A friend recently shared an article on the ecological and health benefits of eating crickets, which led me to the book, “Edible: An Adventure into the World of Eating Insects and the Last Great Hope to Save the Planet,” by Daniella Martin.
Martin is a certified entomophagist, or bug-eating expert, who makes the case that incorporating insects into the Western diet is more environmentally friendly than eating chicken or beef, because it takes fewer resources to raise a pound of crickets than a pound of beef with a comparable amount of nutrition. Bugs, she writes, “have far higher levels of vitamins like zinc, B-12, and calcium than most animal meat. The slaughtering and processing process are very humane and they can be raised and slaughtered much closer to urban areas than other meat can."
She adds that there's a more important reason why people should eat insects: They taste good. Martin acknowledges an inevitable squeamishness for most westerners in regard to munching on creepy crawlies, but points out bugs have long been an important part of indigenous diets and cuisines around the world, and that insects are an efficient and sustainable food source. She discusses her travels to Thailand where the government is subsidizing local farmers to raise crickets, and where consumers can buy crickets in Costco stores.
In other travels, she meets with Dutch researchers who have received a $4 million euro grant to study the potential of insects as food. She introduces readers to leaders of the global bugs-as-food movement, such as well-regarded entomophagist Dave Gracer, who supplies hard-to-find edible arthropods through his company, SmallStock Foods, and world class chef Jose Andres, who incorporates grasshoppers and other insects into elegant dishes.
Martin describes nuances of flavors and textures in various insects: crickets have a nutty taste and are best roasted, wax worms have an earthy, mushroomy flavor, scorpions taste like lobster and giant water bugs have an intense, anchovy-like taste. “Katydids and bamboo worms,” writes Martin “are light and crispy like tiny French fries, only full of protein instead of starch.”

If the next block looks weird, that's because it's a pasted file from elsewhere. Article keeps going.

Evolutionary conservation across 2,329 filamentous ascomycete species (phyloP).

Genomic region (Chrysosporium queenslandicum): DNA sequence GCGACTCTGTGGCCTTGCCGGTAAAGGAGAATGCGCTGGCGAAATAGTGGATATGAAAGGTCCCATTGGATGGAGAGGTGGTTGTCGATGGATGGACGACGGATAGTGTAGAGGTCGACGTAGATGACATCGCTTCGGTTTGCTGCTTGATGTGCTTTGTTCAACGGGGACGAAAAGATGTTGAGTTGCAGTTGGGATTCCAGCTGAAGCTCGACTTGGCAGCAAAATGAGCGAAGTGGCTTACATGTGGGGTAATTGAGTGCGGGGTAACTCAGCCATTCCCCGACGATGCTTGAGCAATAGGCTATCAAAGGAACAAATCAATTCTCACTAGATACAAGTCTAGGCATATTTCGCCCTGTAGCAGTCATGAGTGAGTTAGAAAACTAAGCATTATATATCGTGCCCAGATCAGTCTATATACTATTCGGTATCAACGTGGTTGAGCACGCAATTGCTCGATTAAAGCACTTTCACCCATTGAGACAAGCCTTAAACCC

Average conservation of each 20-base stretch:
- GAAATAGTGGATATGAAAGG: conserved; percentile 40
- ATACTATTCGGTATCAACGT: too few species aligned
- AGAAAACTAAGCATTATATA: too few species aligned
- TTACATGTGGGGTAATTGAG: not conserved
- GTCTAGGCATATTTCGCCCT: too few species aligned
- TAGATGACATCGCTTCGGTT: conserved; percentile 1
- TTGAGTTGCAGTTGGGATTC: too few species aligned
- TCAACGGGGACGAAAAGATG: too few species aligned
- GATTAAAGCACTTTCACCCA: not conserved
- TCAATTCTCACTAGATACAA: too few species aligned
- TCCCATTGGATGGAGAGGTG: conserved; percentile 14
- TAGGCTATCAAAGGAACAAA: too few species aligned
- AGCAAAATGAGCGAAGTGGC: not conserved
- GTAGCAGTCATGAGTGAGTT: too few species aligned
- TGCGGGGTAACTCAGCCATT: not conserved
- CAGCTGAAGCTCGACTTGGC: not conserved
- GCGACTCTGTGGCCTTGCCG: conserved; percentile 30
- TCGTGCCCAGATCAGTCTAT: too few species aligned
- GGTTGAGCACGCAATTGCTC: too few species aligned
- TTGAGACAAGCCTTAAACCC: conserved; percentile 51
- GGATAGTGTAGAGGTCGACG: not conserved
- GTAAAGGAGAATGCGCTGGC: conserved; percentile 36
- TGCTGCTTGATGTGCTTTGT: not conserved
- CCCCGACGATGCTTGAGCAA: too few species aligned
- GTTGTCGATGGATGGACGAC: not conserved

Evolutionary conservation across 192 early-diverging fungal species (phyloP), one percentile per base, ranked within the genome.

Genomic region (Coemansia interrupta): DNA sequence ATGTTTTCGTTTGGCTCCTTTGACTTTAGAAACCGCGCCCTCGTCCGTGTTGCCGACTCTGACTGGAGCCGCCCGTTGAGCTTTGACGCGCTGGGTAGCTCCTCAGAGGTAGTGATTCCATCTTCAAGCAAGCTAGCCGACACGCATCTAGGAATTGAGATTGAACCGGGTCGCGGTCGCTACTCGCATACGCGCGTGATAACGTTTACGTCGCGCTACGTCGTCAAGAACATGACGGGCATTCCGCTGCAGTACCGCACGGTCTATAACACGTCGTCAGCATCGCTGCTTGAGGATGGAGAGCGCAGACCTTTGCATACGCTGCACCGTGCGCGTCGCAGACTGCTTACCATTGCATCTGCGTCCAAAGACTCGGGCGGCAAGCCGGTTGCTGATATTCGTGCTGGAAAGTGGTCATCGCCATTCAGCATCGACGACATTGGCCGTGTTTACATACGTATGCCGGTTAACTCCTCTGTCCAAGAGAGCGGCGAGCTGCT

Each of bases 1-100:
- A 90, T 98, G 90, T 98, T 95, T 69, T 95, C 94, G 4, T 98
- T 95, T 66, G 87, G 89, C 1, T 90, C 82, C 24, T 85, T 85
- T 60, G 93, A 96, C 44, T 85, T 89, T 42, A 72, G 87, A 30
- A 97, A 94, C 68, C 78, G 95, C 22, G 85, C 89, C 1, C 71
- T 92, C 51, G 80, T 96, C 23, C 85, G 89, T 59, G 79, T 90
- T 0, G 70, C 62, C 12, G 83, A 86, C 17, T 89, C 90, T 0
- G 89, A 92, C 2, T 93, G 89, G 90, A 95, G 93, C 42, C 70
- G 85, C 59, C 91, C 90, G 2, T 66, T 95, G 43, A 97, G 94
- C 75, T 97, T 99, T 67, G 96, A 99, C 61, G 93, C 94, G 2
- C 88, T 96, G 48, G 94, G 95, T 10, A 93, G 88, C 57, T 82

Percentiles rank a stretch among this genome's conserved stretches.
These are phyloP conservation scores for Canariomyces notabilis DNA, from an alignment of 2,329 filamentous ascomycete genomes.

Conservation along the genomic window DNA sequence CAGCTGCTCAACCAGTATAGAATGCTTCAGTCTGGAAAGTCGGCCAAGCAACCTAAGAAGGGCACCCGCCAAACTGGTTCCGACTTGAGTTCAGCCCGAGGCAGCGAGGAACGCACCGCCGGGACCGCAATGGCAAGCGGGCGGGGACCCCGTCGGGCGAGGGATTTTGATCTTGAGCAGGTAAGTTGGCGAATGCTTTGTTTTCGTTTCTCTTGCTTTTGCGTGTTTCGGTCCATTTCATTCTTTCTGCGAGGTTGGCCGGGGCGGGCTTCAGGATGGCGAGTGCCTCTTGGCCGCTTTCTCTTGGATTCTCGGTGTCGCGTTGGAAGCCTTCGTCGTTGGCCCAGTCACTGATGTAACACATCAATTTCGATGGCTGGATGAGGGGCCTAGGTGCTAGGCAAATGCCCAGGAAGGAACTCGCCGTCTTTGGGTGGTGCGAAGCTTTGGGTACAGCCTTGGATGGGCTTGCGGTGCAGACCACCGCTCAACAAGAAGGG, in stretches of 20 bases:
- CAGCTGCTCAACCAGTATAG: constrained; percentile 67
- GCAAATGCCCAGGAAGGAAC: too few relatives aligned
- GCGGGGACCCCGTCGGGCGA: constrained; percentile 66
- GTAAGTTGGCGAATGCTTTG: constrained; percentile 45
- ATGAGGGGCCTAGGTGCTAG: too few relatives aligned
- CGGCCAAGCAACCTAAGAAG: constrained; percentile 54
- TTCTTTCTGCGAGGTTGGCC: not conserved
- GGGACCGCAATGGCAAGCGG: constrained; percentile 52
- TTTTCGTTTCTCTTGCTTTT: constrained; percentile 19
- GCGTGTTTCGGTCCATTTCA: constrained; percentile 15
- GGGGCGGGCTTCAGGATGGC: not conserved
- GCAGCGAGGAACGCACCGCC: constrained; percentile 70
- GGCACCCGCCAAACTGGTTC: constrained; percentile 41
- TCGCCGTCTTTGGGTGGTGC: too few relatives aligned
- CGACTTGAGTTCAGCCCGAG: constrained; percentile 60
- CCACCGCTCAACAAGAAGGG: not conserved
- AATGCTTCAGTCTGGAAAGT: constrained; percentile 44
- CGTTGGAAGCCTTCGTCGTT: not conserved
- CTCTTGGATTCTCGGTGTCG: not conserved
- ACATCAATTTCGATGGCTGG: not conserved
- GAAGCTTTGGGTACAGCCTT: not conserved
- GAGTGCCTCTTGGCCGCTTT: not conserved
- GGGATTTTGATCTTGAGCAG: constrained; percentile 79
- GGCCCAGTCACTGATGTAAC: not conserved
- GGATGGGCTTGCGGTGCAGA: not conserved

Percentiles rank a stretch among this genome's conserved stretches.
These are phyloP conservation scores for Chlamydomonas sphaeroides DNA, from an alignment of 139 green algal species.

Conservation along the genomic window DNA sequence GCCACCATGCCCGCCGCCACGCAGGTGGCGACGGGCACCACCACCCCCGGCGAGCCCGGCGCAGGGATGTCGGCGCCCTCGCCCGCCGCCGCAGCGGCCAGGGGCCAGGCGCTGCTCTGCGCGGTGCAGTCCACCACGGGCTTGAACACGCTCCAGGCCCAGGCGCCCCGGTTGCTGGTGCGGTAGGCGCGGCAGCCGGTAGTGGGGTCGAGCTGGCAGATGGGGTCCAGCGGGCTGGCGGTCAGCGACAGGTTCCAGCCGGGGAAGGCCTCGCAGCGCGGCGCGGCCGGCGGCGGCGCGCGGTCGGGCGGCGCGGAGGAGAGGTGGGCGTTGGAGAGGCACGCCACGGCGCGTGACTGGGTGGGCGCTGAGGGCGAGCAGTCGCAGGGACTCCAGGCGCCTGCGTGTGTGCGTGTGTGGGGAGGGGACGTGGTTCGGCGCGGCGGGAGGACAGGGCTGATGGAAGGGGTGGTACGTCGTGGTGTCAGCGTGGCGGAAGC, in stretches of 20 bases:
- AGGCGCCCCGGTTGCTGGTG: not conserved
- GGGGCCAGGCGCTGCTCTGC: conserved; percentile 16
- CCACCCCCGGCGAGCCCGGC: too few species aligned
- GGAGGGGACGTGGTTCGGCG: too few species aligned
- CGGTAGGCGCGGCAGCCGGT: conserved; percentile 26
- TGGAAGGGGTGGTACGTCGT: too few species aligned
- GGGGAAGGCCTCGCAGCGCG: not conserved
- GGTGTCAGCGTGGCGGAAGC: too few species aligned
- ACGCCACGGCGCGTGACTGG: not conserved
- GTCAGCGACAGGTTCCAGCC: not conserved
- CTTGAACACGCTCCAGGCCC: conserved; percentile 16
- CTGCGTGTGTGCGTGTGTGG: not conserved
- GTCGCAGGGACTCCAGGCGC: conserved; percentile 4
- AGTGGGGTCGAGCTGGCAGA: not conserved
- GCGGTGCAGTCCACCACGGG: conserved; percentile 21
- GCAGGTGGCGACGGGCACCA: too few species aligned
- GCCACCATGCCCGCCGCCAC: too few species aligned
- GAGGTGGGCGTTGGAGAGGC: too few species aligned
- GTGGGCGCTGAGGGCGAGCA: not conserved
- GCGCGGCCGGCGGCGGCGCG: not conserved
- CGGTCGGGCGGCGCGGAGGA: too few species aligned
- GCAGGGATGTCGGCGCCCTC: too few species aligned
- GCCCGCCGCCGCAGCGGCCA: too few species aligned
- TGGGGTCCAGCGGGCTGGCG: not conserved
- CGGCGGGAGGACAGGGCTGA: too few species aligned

She writes in an easy, conversational tone, and smoothly blends personal reflections, funny anecdotes and scientific research. I found myself reading parts out loud to my family, and my kids, rather than squealing and giggling nodded thoughtfully at Martin's logic toward bug-eating: “Why not make the best of what we have the most of?” They were intrigued by the idea of eating bugs and even volunteered to sample a few if I let them.
I doubt Martin would be surprised by their delight. The book describes several moments in which she prepares bug dishes for television shows or various demos, and nearby the children happily gobble them up.
“These kids aren't eating bugs for the shock effect ... they're doing it because bugs taste good,” she writes. Martin admits, however, that kids know how to push their parents' buttons.
“Here they are taking something their parents tell them is gross, dirty or dangerous — and eating it!”
For adventurous folks of all ages, the book includes a list of edible bugs, insect-farming techniques, cooking basics and recipes such as wax-worm tacos, sweet-and-spicy June bugs, kale salad topped with roasted crickets, and mixed-bug brownies.
This is a book I'd give to my friends and family, and not just for the shocked looks but because Martin offers a meaningful argument for changing our attitude about adding insects to to our diet and coping with our dwindling resources. I may not start munching on the next beetle that scurries past me, but Martin's book is certainly (I can't resist) food for thought.
Angela Decker is a freelance writer in Ashland and can be reached at firstname.lastname@example.org.